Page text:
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Re: [OT] Terminology [was: Affecting Institutional Change (Yeah Right)]

On Fri, 11 May 2007 12:08:08 -0400
Amy Templeton <amy.g.templeton@gmail.com> wrote:

> Calejar wrote:
> > > Ron Johnson wrote:
> > > > There are those of us who believe that claims of
> > > > discrimination became trite many years ago.
> > > 
> > Amy Templeton wrote:
> > > I'm inclined to disagree; it is more subtle now, but it still
> > > exists. Do some reading on the concepts of privilege and
> > > intersectionality and if you don't buy it, we can talk more
> > > then (or if you do, either way).
> > 
> > Can you briefly explain the issues (preferably without jargon, so a
> > laymen can understand them) or at least provide link?
> Certainly!

Thanks very much for the detailed explanation, although I'm not sure I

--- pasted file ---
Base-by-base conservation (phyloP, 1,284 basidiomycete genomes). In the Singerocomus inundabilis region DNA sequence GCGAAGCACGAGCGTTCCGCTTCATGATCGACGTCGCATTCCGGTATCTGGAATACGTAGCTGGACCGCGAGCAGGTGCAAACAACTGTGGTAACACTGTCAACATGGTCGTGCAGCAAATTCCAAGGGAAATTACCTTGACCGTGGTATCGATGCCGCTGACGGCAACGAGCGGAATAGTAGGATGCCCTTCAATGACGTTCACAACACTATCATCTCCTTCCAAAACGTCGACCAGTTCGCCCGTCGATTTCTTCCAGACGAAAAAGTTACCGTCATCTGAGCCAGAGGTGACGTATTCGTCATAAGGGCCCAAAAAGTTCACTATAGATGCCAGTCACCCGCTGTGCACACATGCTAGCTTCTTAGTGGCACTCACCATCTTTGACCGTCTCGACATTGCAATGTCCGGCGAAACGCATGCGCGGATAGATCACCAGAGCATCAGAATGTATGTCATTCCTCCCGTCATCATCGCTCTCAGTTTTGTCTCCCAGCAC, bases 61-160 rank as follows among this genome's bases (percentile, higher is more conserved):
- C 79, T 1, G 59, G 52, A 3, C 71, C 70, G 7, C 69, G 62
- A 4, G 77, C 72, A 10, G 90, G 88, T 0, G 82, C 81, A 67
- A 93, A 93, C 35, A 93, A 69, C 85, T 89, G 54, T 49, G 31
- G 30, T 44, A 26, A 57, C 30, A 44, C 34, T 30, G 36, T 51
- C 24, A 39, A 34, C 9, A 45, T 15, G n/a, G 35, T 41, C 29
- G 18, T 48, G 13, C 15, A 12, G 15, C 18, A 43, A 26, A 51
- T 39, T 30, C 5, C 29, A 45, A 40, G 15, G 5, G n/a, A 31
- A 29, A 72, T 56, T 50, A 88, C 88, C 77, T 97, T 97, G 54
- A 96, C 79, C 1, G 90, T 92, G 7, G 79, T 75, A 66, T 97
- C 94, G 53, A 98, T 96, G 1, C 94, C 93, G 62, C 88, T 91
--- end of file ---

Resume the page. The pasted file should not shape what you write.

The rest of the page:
understand or agree with everything you've said. 

> Privilege tends to be an especially tough one for a lot of people,
> because nobody really wants to acknowledge it. Basically, it's the
> idea that, based upon the "statuses" (sociologically speaking--so
> race, class, gender, sexuality, religion, etc.) people hold, some
> people start off, by default, in a better position than others. For
> example, a man doesn't have to worry as much as a woman does when
> walking down a dark alley in the big city at night, doesn't have to
> overcome a stigma associated with going into scientific and
> technological fields (in many places, girls are implicitly and
> explicitly told in school that they're "not as good" at these
> things and far too many accept this analysis unquestioningly), is
> allowed to be upset without "that time of the month" jokes, etc.
> These are just a few examples of "male privilege." Conversely, if a
> man cries he is in a position in which he could be thought less of
> by his peers--so there are some privileges men don't have, like
> access to certain forms of expression. Similarly, white people are
> well-established as "in charge" in, say, the corporate world.